Monday, 31 October 2016
For the past couple of years we have rented a derelict allotment from the Whinnies but not yet got round to using it. The plot is large but has not been used for decades. The hawthorn hedge along one side is around 6 metres tall. We took it on because we initially wanted it for the goats. Our plan then changed and we kept the goats on the main allotment. We now have a plan for this other site (we call it the Far Allotment). We are going to remove our soft fruit plants from the main allotment where they are losing the war of attrition with the goats and transplant them to the used site.
I've already started cutting back the hedge but the ground needs to be dug over to remove the weeds. Lots to do. The photos were taken about a month ago. You can see the scale of the job.
Okay, we were late in checking the hives. I admit that. But we have no honey crop. And other beekeepers we have spoken to say the same. This is very disappointing and has set back some of our plans. We also found that one of our hives has been destroyed by wasps.
We have in storage, from previous years, the squeezed honeycomb. We need to get our wax extractor into action. Another job for the autumn.
Photo above: David gets ready for the hive inspection, helped by Spotless.
In the summer I took on the task of getting the hedges on the Whinnies Community Garden under control. They are traditional hawthorn hedges and had not been managed for years, possibly decades. You can seen in the photo above how two of the hedges had formed a tunnel.
And this is the hedges as they were a couple of weeks ago. Brought back down to size. The leaves have been eaten by the goats and the branches will be chopped soon for firewood.
David retired from the world of paid employment last week and to celebrate, on Sunday, we got one of the joints out of the freezer from our last pig. A rather nice roast pork dinner followed, with red cabbage, roast potatoes and crab apple jelly. All produced by us or swapped with people who produced them.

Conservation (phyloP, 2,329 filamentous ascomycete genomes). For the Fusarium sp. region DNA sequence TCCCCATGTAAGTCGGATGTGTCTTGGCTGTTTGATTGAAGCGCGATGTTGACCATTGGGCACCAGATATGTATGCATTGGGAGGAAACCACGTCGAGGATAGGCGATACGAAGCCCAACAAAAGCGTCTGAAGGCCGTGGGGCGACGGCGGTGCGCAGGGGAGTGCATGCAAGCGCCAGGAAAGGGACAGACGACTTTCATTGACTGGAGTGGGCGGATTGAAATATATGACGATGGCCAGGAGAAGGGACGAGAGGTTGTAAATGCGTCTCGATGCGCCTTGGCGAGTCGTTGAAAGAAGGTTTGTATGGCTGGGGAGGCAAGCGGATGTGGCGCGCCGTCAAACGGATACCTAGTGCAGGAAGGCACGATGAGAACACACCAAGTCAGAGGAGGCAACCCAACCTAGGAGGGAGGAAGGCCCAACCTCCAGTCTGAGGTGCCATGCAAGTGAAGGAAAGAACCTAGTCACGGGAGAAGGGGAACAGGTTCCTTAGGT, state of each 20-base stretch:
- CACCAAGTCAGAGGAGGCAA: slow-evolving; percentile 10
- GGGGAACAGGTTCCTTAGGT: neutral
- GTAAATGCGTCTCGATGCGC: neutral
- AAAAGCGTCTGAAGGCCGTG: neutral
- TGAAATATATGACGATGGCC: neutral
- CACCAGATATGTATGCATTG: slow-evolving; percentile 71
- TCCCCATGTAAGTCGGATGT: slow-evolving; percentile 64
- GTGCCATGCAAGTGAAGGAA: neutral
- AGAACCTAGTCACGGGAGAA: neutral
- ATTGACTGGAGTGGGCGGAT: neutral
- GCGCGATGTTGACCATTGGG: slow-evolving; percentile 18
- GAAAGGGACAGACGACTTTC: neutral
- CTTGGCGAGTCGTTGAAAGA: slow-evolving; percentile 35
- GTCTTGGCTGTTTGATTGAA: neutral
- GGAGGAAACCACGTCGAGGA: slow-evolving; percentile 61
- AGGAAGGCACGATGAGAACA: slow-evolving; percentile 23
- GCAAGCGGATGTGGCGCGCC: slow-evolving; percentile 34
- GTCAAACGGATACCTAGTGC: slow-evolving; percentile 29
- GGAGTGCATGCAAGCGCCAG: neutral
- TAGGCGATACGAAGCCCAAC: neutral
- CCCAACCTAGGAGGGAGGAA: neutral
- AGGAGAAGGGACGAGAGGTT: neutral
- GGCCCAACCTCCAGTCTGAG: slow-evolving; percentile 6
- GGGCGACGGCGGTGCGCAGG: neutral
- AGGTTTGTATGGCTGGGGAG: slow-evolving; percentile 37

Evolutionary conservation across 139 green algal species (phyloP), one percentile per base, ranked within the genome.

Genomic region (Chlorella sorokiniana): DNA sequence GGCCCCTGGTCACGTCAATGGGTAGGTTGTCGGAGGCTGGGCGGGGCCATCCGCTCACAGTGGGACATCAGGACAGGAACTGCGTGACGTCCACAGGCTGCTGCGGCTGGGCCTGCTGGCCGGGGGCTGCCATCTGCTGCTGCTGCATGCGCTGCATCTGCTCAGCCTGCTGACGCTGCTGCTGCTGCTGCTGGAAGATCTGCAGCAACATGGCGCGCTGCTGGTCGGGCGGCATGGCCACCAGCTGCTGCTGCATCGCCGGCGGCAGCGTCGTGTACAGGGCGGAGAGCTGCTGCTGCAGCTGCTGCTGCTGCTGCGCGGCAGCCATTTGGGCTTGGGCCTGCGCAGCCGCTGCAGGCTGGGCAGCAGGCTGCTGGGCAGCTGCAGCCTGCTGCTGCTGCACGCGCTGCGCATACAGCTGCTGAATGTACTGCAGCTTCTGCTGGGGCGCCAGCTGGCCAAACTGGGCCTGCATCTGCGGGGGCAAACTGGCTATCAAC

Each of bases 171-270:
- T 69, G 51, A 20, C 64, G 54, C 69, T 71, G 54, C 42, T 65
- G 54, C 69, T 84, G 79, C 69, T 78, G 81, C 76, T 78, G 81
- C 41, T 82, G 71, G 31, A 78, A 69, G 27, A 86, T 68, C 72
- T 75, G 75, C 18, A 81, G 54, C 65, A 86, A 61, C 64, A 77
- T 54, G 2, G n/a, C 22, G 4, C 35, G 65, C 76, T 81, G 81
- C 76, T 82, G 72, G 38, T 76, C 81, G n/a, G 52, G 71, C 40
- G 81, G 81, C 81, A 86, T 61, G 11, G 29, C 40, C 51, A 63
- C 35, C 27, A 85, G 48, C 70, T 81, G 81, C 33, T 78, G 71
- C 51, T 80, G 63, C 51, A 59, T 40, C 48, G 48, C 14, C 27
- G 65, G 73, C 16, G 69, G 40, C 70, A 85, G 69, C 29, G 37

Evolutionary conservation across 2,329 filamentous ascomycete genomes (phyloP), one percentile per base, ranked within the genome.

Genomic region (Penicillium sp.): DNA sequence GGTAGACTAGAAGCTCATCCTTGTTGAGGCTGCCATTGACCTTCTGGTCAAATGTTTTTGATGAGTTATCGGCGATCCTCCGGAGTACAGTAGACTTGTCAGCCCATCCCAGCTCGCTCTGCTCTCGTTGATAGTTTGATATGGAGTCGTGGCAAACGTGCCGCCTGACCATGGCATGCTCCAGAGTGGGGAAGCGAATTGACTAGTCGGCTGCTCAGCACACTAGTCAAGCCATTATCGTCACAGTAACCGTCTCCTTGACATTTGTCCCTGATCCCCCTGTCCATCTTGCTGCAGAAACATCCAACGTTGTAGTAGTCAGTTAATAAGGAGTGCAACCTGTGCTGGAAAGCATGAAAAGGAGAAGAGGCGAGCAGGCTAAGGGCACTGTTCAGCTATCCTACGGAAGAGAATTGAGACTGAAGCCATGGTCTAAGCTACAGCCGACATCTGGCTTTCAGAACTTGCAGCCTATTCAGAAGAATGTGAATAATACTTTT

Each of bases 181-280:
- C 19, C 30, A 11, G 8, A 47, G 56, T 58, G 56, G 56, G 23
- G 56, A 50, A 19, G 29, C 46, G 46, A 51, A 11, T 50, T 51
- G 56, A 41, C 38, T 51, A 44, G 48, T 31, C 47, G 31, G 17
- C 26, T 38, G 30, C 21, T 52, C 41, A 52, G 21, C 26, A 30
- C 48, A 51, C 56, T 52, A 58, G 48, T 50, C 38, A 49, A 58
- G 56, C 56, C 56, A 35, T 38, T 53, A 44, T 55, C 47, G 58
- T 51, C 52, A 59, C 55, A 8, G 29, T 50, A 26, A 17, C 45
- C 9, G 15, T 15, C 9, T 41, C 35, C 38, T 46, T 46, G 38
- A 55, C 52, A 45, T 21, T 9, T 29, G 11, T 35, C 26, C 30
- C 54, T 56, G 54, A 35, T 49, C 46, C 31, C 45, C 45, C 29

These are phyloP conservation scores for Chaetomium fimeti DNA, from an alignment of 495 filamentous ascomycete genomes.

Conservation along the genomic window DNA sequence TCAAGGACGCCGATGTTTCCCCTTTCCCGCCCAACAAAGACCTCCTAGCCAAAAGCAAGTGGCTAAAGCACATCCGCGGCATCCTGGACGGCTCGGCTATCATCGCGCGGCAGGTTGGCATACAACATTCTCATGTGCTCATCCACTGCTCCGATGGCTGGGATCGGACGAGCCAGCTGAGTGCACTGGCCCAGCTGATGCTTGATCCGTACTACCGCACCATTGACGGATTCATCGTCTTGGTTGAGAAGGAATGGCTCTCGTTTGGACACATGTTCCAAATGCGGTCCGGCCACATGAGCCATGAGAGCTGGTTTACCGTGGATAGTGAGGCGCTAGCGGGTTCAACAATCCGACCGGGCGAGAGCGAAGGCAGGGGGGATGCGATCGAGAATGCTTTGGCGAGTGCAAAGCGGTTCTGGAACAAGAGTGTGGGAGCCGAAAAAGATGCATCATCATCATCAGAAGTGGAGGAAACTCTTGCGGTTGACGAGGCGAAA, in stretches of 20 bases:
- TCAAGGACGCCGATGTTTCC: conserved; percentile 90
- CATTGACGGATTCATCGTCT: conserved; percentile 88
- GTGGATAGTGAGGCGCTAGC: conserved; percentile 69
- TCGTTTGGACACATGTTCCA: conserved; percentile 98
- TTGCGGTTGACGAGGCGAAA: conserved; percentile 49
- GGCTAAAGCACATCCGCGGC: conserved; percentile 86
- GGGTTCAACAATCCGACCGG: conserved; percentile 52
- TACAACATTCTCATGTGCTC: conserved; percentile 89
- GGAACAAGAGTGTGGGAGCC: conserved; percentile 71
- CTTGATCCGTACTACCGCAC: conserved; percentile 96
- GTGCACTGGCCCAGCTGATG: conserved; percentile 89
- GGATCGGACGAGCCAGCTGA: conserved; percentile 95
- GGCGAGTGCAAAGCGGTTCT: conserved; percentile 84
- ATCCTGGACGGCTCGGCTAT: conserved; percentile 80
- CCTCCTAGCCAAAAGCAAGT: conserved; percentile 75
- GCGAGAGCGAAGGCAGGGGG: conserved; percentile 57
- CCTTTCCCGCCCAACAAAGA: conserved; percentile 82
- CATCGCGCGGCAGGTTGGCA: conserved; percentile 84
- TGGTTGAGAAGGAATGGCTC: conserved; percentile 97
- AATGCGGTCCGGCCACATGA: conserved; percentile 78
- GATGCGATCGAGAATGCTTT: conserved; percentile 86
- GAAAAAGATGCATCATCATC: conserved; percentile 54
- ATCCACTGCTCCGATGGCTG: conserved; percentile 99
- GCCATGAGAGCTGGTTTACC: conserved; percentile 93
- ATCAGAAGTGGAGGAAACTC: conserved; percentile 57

We have an ever increasing pile of logs in the allotment, left by the goats after they've feasted on the leaves. I snip off the twigs and sticks to use as kindling but we are just starting to chop up the logs. It is a huge job but the logs are seriously getting in the way of some building work we are planning (a new shed and henhouse). The logs have to be chopped before the building can begin. It's one of the big jobs for the autumn.
The Whinnies Community Garden (we rent our allotment from them) has a shrubbery that has been smothered by brambles so they asked me if I could cut them back (and use them as goat food). I was happy to oblige. I was surprised at just how extensive the bramble infestation was. So I've made a start on chopping them back. The clock is ticking on this however. The brambles are still in leaf but they will be gone soon, at which point they are no longer any use as fodder.
The photo above was taken before the clearance work started. Below, some of the brambles have been cleared. Bottom: goat dinner time.
Saturday, 29 October 2016
The two kids born this year, our first successful goat births, were originally bred for meat. However, we decided to keep Spot, the nanny kid, to replace Geraldine, our goat that died in labour in May. We have now decided to keep the billy Spotless. We have 3 freezers packed full of food, including lots of meat, so were he to be slaughtered, we'd have nowhere to store him. Secondly, we had always planned to keep a billy, though not one related to any of the others we have. Thirdly, the real reason. He is a lovely animal, very friendly and we have simply grown very attached to him. Okay, so this is sentimental, illogical decision-making by us. It would certainly have been the case that had Geraldine survived and given birth, some kids would have been sent for slaughter, even if it would have meant buying a new freezer. But we weren't in that position. We will have to change some of the arrangements on the plot where we keep the animals. We will need to build him a separate paddock where he can be kept when the other goats are in heat. We are also looking to buy a young Saanen nanny as a mate for him. His father is a Saanen and he has the appearance of a Saanen (he looks nothing like his mother). Saanens are a milking breed so if we build up a small milking herd, he will be part of it.
Friday, 28 October 2016
We rent our allotment from a community garden at the Whinnies in Sunniside. Last week we gave them a hand to clear some beds and build a raised bed. I already help look after the extensive hedges on the site (the returned favour for me is that the branches can be used by us as goat feed and firewood). I'm looking forward to future volunteer days.